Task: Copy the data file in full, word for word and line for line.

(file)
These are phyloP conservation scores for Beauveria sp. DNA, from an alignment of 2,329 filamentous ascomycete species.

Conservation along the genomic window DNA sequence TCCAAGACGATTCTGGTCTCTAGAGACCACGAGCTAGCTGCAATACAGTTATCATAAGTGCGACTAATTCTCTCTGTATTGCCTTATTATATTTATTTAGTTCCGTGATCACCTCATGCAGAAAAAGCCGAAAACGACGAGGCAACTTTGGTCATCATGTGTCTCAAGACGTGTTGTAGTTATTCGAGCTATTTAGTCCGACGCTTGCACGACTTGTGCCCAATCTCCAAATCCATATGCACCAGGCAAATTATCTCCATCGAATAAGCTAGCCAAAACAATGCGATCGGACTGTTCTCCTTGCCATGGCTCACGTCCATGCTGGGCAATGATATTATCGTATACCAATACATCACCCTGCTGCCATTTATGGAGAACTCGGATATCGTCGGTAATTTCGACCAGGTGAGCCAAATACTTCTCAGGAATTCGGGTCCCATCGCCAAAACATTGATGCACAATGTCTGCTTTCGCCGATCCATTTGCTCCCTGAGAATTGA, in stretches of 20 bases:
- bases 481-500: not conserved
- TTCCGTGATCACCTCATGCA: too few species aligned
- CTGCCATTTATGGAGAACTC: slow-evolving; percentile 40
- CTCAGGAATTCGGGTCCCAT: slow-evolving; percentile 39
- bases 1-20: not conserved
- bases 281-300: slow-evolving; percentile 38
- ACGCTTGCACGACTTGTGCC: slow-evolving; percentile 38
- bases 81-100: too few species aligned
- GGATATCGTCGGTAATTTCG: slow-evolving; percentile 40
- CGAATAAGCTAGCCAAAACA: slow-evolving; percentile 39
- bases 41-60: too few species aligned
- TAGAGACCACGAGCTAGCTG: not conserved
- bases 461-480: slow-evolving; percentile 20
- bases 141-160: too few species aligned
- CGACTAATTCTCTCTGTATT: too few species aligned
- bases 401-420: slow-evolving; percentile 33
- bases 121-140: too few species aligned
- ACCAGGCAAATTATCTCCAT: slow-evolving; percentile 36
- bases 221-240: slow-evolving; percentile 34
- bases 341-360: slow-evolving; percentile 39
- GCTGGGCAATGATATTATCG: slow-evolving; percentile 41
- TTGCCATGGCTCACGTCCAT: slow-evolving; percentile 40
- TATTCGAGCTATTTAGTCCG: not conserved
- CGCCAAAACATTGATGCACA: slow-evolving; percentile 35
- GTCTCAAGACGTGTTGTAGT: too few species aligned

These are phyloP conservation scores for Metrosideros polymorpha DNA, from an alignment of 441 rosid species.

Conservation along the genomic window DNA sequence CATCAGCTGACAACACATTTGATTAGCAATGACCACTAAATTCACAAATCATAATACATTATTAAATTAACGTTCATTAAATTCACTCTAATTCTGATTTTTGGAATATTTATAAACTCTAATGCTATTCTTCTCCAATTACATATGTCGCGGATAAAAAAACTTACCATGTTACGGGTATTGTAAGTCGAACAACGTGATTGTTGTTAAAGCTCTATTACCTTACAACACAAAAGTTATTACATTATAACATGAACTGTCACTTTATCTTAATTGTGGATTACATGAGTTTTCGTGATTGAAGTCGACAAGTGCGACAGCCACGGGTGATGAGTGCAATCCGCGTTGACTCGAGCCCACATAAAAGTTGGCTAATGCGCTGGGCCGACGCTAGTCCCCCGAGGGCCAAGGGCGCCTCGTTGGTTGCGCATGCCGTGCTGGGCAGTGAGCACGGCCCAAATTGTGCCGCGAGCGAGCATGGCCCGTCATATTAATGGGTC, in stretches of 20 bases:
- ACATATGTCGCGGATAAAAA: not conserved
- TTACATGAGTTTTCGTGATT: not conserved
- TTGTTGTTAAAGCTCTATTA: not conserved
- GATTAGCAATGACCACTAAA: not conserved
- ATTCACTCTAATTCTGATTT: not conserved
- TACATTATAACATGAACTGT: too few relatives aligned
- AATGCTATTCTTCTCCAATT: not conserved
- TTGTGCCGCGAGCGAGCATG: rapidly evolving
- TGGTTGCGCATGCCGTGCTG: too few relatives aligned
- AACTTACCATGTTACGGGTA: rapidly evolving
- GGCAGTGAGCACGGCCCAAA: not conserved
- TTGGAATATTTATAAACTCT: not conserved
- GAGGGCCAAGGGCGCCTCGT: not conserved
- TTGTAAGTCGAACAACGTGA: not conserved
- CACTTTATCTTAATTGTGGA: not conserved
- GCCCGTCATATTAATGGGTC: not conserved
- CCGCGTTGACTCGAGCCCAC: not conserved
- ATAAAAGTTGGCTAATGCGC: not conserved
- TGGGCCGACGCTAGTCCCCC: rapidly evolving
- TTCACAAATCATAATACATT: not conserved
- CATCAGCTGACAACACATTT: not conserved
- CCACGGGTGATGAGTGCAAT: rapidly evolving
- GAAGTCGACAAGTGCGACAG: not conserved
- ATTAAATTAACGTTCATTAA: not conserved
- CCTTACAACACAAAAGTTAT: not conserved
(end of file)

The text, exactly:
These are phyloP conservation scores for Beauveria sp. DNA, from an alignment of 2,329 filamentous ascomycete species.

Conservation along the genomic window DNA sequence TCCAAGACGATTCTGGTCTCTAGAGACCACGAGCTAGCTGCAATACAGTTATCATAAGTGCGACTAATTCTCTCTGTATTGCCTTATTATATTTATTTAGTTCCGTGATCACCTCATGCAGAAAAAGCCGAAAACGACGAGGCAACTTTGGTCATCATGTGTCTCAAGACGTGTTGTAGTTATTCGAGCTATTTAGTCCGACGCTTGCACGACTTGTGCCCAATCTCCAAATCCATATGCACCAGGCAAATTATCTCCATCGAATAAGCTAGCCAAAACAATGCGATCGGACTGTTCTCCTTGCCATGGCTCACGTCCATGCTGGGCAATGATATTATCGTATACCAATACATCACCCTGCTGCCATTTATGGAGAACTCGGATATCGTCGGTAATTTCGACCAGGTGAGCCAAATACTTCTCAGGAATTCGGGTCCCATCGCCAAAACATTGATGCACAATGTCTGCTTTCGCCGATCCATTTGCTCCCTGAGAATTGA, in stretches of 20 bases:
- bases 481-500: not conserved
- TTCCGTGATCACCTCATGCA: too few species aligned
- CTGCCATTTATGGAGAACTC: slow-evolving; percentile 40
- CTCAGGAATTCGGGTCCCAT: slow-evolving; percentile 39
- bases 1-20: not conserved
- bases 281-300: slow-evolving; percentile 38
- ACGCTTGCACGACTTGTGCC: slow-evolving; percentile 38
- bases 81-100: too few species aligned
- GGATATCGTCGGTAATTTCG: slow-evolving; percentile 40
- CGAATAAGCTAGCCAAAACA: slow-evolving; percentile 39
- bases 41-60: too few species aligned
- TAGAGACCACGAGCTAGCTG: not conserved
- bases 461-480: slow-evolving; percentile 20
- bases 141-160: too few species aligned
- CGACTAATTCTCTCTGTATT: too few species aligned
- bases 401-420: slow-evolving; percentile 33
- bases 121-140: too few species aligned
- ACCAGGCAAATTATCTCCAT: slow-evolving; percentile 36
- bases 221-240: slow-evolving; percentile 34
- bases 341-360: slow-evolving; percentile 39
- GCTGGGCAATGATATTATCG: slow-evolving; percentile 41
- TTGCCATGGCTCACGTCCAT: slow-evolving; percentile 40
- TATTCGAGCTATTTAGTCCG: not conserved
- CGCCAAAACATTGATGCACA: slow-evolving; percentile 35
- GTCTCAAGACGTGTTGTAGT: too few species aligned

These are phyloP conservation scores for Metrosideros polymorpha DNA, from an alignment of 441 rosid species.

Conservation along the genomic window DNA sequence CATCAGCTGACAACACATTTGATTAGCAATGACCACTAAATTCACAAATCATAATACATTATTAAATTAACGTTCATTAAATTCACTCTAATTCTGATTTTTGGAATATTTATAAACTCTAATGCTATTCTTCTCCAATTACATATGTCGCGGATAAAAAAACTTACCATGTTACGGGTATTGTAAGTCGAACAACGTGATTGTTGTTAAAGCTCTATTACCTTACAACACAAAAGTTATTACATTATAACATGAACTGTCACTTTATCTTAATTGTGGATTACATGAGTTTTCGTGATTGAAGTCGACAAGTGCGACAGCCACGGGTGATGAGTGCAATCCGCGTTGACTCGAGCCCACATAAAAGTTGGCTAATGCGCTGGGCCGACGCTAGTCCCCCGAGGGCCAAGGGCGCCTCGTTGGTTGCGCATGCCGTGCTGGGCAGTGAGCACGGCCCAAATTGTGCCGCGAGCGAGCATGGCCCGTCATATTAATGGGTC, in stretches of 20 bases:
- ACATATGTCGCGGATAAAAA: not conserved
- TTACATGAGTTTTCGTGATT: not conserved
- TTGTTGTTAAAGCTCTATTA: not conserved
- GATTAGCAATGACCACTAAA: not conserved
- ATTCACTCTAATTCTGATTT: not conserved
- TACATTATAACATGAACTGT: too few relatives aligned
- AATGCTATTCTTCTCCAATT: not conserved
- TTGTGCCGCGAGCGAGCATG: rapidly evolving
- TGGTTGCGCATGCCGTGCTG: too few relatives aligned
- AACTTACCATGTTACGGGTA: rapidly evolving
- GGCAGTGAGCACGGCCCAAA: not conserved
- TTGGAATATTTATAAACTCT: not conserved
- GAGGGCCAAGGGCGCCTCGT: not conserved
- TTGTAAGTCGAACAACGTGA: not conserved
- CACTTTATCTTAATTGTGGA: not conserved
- GCCCGTCATATTAATGGGTC: not conserved
- CCGCGTTGACTCGAGCCCAC: not conserved
- ATAAAAGTTGGCTAATGCGC: not conserved
- TGGGCCGACGCTAGTCCCCC: rapidly evolving
- TTCACAAATCATAATACATT: not conserved
- CATCAGCTGACAACACATTT: not conserved
- CCACGGGTGATGAGTGCAAT: rapidly evolving
- GAAGTCGACAAGTGCGACAG: not conserved
- ATTAAATTAACGTTCATTAA: not conserved
- CCTTACAACACAAAAGTTAT: not conserved